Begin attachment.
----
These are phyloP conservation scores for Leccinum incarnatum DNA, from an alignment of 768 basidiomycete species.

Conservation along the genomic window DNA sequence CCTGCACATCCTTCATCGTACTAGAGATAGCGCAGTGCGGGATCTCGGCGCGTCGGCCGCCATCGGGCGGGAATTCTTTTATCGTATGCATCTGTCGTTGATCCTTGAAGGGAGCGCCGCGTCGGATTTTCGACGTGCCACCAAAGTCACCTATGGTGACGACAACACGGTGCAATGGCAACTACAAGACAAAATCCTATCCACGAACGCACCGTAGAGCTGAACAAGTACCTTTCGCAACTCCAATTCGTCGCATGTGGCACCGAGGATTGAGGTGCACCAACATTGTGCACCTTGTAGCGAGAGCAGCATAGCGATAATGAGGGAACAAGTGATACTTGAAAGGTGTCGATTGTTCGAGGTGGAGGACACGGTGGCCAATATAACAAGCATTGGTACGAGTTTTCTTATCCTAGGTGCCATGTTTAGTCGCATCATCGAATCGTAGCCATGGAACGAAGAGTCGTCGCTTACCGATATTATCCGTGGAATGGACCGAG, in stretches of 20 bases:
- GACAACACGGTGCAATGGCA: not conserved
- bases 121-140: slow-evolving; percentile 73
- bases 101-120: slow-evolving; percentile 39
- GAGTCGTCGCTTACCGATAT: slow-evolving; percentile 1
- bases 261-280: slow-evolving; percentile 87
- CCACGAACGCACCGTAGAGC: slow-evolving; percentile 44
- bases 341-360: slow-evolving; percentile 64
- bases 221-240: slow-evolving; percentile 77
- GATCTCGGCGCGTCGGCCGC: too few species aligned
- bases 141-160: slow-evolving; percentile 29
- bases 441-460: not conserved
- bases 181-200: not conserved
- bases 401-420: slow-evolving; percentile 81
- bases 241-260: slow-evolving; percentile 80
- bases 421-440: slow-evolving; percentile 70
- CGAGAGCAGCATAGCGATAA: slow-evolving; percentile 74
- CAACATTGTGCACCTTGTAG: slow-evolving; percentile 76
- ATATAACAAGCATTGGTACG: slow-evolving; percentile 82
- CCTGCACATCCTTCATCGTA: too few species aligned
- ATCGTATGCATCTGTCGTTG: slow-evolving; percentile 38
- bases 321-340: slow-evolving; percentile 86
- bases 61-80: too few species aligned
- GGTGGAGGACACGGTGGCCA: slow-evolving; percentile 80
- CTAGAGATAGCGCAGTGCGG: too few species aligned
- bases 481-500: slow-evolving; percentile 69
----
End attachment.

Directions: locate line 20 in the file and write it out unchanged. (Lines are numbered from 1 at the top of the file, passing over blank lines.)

- ATATAACAAGCATTGGTACG: slow-evolving; percentile 82